I was justified on May 31 2009 when the Son of the Living God spoke into the deepest crevice of my heart through the preaching of Sinclair Ferguson on the resurrection and I was so justified, so forgiven, so full of the Holy Spirit that I never wanted to leave the bosom of my Jesus. I had to go ride my bicycle at 40 MPH to burn off the energy that I received from this forever forgiveness. Fast forward to Sept 1 2009, thursday and I am sitting at work about to have to go play an indoor soccer game with a team of non believers and one moment I was typing an email and the next I could sense the Spirit leaving me and I was reaching out like a lost child. In a moment, I was devasted thinking I had been called, justified, and then let go because perhaps as John 15 says I hadn’t borne enough fruit and so I lost the gift. What made it exponentially worse that night was that one of the soccer members blurted a blasphemy with God’s name in it and my brain reached out and grabbed that word and I could not let go of it. I kept hearing that word over and over in my thoughts and I thought I was going to be damned forever because of it.

For the next 3-4 months it got worse and worse. I felt and believed everyday that the last year with Christ had all been a dream. I didn’t doubt per se, the essential doctrines of the faith or the historical realities of it….that would come later at a time I couldn’t handle it. My fight was to believe I was in the flock. I began to see things through a lense as though I was going utterly, mentally insane. People had 2 eyes, and a big forehead. I thought why? If you peel away my skin I am just a skull and flesh with 2 eyeballs and a 5lbs brain that processes what I hope are realities. But if I lost my brain or if humans weren’t made, then would reality still be real or would it really matter?. Continue reading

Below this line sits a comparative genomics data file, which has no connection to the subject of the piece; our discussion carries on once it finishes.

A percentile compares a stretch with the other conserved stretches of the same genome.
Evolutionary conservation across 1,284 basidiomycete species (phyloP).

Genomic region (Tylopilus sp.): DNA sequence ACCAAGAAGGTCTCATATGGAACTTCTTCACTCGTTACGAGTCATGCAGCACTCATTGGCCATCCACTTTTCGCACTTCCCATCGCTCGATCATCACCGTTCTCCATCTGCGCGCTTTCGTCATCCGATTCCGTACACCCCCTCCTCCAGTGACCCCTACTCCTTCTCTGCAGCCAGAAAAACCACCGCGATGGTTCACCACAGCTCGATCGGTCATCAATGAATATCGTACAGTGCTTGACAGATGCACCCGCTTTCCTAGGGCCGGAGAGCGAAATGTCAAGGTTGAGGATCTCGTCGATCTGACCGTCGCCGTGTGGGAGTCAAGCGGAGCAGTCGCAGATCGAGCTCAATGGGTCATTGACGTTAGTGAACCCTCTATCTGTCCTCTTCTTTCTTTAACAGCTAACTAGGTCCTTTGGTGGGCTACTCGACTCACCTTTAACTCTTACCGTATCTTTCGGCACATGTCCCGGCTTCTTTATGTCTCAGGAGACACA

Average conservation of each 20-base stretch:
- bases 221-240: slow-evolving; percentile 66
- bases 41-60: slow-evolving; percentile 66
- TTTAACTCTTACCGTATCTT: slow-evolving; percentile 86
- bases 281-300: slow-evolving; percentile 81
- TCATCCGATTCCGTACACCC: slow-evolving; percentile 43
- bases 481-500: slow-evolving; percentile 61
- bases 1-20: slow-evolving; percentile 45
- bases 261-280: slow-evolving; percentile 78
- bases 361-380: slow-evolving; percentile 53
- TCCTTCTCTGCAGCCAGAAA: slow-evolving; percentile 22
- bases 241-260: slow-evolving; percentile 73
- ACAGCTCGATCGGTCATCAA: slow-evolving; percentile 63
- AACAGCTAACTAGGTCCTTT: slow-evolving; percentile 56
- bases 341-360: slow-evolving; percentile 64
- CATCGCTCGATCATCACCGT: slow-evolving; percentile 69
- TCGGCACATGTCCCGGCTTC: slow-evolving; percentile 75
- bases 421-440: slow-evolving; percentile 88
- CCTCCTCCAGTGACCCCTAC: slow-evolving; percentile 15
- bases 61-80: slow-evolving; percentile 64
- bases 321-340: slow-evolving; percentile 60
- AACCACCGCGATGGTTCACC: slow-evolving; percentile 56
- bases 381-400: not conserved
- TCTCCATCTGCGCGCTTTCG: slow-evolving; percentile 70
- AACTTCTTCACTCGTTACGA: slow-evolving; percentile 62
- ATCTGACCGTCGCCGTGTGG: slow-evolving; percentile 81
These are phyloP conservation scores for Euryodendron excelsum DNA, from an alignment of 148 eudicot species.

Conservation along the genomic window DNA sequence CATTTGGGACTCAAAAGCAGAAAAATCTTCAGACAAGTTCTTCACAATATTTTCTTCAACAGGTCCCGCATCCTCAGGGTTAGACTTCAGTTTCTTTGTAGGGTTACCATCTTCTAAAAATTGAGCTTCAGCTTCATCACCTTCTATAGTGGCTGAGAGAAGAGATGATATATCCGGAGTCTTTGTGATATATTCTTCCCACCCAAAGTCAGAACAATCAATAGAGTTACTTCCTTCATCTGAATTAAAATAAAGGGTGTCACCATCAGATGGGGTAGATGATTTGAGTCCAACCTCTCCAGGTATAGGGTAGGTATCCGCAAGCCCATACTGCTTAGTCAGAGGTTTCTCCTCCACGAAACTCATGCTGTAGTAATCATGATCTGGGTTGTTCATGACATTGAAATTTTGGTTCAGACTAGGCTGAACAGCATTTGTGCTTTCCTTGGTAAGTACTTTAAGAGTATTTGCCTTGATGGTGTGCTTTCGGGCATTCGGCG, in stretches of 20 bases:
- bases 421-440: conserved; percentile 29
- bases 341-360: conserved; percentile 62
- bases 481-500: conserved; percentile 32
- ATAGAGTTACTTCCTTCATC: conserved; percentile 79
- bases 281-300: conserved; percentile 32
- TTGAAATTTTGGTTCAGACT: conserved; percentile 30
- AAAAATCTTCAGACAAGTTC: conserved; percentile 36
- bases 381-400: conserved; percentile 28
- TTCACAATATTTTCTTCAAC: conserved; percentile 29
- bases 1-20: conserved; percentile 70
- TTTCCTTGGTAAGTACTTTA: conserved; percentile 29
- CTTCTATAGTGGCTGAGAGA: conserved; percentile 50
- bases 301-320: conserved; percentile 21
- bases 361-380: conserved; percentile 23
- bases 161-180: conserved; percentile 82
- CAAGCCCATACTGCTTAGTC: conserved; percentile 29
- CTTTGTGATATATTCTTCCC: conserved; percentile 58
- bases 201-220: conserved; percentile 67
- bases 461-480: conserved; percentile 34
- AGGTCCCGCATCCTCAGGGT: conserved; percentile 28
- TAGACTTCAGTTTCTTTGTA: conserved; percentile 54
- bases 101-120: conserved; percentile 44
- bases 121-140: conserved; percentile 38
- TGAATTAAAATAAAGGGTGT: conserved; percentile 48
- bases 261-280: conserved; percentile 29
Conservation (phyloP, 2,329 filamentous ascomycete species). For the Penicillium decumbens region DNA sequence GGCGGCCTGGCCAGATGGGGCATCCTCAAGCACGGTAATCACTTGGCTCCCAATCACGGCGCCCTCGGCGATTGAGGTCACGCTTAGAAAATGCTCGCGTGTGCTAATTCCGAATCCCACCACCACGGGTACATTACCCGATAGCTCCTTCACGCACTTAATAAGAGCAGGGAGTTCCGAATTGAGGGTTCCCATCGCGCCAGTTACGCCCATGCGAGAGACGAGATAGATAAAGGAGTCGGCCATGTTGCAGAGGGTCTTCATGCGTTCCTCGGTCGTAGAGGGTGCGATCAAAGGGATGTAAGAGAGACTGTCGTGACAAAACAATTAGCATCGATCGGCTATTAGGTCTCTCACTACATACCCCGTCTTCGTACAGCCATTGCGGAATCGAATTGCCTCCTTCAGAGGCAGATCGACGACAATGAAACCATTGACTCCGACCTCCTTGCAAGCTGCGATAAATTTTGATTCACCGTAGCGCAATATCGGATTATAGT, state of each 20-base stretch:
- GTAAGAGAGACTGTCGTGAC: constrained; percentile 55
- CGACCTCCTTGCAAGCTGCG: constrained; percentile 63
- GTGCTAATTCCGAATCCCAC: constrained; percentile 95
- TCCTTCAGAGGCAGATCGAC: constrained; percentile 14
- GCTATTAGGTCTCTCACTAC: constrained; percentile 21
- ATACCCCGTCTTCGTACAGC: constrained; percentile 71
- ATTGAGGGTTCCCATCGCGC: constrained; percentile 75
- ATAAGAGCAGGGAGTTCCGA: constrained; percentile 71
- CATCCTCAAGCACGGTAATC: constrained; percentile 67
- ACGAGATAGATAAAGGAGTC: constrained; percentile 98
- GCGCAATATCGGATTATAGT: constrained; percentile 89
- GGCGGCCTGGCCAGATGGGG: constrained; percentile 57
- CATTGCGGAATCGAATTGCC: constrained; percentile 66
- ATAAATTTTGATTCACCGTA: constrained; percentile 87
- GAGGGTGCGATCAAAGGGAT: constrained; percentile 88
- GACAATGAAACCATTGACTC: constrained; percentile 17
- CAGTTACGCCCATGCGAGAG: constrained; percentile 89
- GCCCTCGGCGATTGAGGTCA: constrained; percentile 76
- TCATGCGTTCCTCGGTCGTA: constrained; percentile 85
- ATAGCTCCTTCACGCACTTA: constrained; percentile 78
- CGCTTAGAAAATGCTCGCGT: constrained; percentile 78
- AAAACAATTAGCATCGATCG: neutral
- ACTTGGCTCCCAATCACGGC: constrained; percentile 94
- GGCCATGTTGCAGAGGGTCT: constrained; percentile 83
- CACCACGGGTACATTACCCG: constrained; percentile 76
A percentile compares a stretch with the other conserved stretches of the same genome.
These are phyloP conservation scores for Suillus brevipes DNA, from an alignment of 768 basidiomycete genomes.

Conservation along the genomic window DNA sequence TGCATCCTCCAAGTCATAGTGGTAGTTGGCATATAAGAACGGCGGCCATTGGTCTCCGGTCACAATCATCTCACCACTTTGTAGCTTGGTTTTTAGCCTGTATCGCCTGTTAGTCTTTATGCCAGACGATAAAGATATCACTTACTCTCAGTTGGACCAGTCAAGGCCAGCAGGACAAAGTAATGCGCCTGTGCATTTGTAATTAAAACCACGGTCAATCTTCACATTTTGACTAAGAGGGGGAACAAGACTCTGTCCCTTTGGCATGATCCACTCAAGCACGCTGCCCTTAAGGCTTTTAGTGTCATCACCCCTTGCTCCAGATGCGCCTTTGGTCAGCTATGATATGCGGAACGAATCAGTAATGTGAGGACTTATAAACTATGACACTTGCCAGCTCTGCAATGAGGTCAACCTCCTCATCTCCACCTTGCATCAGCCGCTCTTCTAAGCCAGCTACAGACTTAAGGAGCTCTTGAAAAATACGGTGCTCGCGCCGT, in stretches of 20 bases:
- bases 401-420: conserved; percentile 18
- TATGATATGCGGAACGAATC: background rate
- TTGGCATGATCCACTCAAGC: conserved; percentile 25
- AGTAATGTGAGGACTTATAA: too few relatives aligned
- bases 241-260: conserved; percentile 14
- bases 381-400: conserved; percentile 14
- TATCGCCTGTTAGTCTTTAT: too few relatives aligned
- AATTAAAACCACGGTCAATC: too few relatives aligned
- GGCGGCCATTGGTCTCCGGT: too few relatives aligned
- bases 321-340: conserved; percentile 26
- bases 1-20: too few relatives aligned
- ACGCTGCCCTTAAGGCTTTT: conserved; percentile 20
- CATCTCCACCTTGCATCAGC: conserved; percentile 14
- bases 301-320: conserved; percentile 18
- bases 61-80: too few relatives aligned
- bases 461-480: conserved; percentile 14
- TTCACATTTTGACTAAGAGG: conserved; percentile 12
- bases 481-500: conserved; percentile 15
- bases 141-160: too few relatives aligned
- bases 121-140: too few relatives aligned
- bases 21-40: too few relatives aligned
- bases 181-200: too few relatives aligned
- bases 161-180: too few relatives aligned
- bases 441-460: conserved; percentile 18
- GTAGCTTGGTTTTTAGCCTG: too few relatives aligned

The Day I Quit Believing in God: by C Michael Patton

I have not talked about this publicly before. I have not bogged about it. I have not used it as a sermon illustration. And never spoken of it before while I was teaching. It took me long enough to tell my wife about what happened. Like so many other things, it takes some time to process. I am always timid about events such as these. I don’t really know how to take it. So often, the interpretation that you come up with about the meaning of your experiences turns on you and places mud in your face (or here in Oklahoma, red clay).

It was a Wednesday afternoon when it happened. There was no real reason for it that I know of. In fact, this event was about the furthest thing from my psychological barometer. I was about to teach my classes in The Theology Program. The day before, I had responded to someone who had left the faith, attempting to do my best to restore confidence in this lapsing believer. This was certainly not atypical. There were no lingering doubts that had been surfacing. No new arguments that I heard that made me pause. I had every reason to be as confident as ever in my faith in Christ and the Christian worldview. However, this day would be like none other I had ever experienced. It was the day I quit believing.

You must understand. I have never been an “unbeliever” in any sense. There is not a time in my life that I can remember not believing in Christ. Sure, there were those doubts. Doubts about many things. But the serious doubts always ran out of gas very quickly as they were murdered by a few silver bullets that pulled back the curtain of their weaknesses. But this time was different. It was not any simple doubt that I was experiencing, but unbelief.

Like so many other things, I can tell you where I was when it happened. When Angie died, I was driving with the family on 635 in Dallas. When my mother had her stroke, I was sitting on the loveseat eating cereal. When Will busted his head open, I was playing Spiderman upstairs by myself. When I quit believing, I was beginning to sit down on my couch at home. By the time I pulled my legs up beside me, the terrible and foreign realization came to my mind that I didn’t believe. I don’t know why, but as I began to think about God, Christ, prayer, and all those things that form the normal spiritual backdrop to my thoughts, they had been robbed of their primary fuel—belief. I simply did not believe. There was this sudden realization that it was all false. Covering my life like a dark coroners blanket was a new belief: the belief that my whole life I had fooled myself into believing in something that was not true. I did not believe that God was real. Continue reading